Early Childhood Education

Tools for lesson planning, finding research articles, writing research papers, and more.

Annotated bibliography


An annotated bibliography is a list of sources (articles, books, webpages, etc.) on your research topic.

Each source has its own entry, which includes:

  1. A citation or reference for the source--usually APA for early childhood education courses.
  2. An annotation: a paragraph summarizing the source and commenting on how it fits into the world of information on your topic.


View the full page document here.

More on formatting APA references.

What to include

Professors who assign annotated bibliographies sometimes have specific requirements for:

  • The number of sources to include.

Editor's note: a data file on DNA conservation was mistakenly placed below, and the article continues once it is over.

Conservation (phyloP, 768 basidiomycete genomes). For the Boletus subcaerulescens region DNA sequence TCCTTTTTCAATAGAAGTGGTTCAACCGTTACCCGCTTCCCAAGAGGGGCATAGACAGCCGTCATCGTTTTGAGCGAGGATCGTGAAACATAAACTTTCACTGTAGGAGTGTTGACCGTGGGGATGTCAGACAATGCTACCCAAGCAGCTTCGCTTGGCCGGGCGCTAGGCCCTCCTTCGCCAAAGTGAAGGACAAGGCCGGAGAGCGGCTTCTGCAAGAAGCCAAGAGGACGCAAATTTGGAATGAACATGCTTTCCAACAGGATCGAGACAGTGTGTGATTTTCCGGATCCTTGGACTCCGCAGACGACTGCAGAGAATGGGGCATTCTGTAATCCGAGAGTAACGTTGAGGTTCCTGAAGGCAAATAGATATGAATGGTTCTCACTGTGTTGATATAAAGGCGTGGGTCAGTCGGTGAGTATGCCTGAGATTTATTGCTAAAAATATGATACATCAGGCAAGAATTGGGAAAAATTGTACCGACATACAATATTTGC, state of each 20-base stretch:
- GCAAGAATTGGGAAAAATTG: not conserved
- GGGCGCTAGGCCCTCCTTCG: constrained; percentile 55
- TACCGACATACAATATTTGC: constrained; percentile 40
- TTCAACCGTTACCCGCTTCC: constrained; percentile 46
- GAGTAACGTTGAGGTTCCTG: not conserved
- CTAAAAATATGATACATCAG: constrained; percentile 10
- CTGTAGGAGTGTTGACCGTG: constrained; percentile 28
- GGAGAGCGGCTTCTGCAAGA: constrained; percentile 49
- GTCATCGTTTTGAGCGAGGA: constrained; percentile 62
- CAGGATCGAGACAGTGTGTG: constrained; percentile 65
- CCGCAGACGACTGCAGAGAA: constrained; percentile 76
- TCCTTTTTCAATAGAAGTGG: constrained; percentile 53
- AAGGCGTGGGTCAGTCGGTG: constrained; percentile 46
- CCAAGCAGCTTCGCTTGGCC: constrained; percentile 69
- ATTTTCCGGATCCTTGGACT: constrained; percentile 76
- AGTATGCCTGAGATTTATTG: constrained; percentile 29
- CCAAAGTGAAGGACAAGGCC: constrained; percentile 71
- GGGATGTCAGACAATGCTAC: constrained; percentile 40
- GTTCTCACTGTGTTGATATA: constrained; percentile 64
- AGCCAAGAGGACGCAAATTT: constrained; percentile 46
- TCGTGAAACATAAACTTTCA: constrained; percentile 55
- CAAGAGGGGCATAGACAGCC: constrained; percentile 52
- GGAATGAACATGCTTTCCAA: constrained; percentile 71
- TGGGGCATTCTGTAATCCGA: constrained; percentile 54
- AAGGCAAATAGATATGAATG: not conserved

• The type of sources to include (i.e. journal articles, webpages, encyclopedia entries, etc.)
  • The information to include in the annotation.
  • More.

Make sure you understand the requirements of your assignment, and get help from a librarian.

Literature review


Like an annotated bibliography, a literature review is a paper or section of a paper that reviews what's already been published on your research topic.

Unlike an annotated bibliography, a literature review is written in a standard paper format, with citations grouped together on the last page.


Literature review: a conversation

Some people think of literature review as being like a party where there are lots of conversations happening at once.

Here's a 2-minute video illustrating this metaphor:

Your literature review is an overview of all the conversations going on at the party, highlighting where guests agree and disagree, and what questions are still unanswered.

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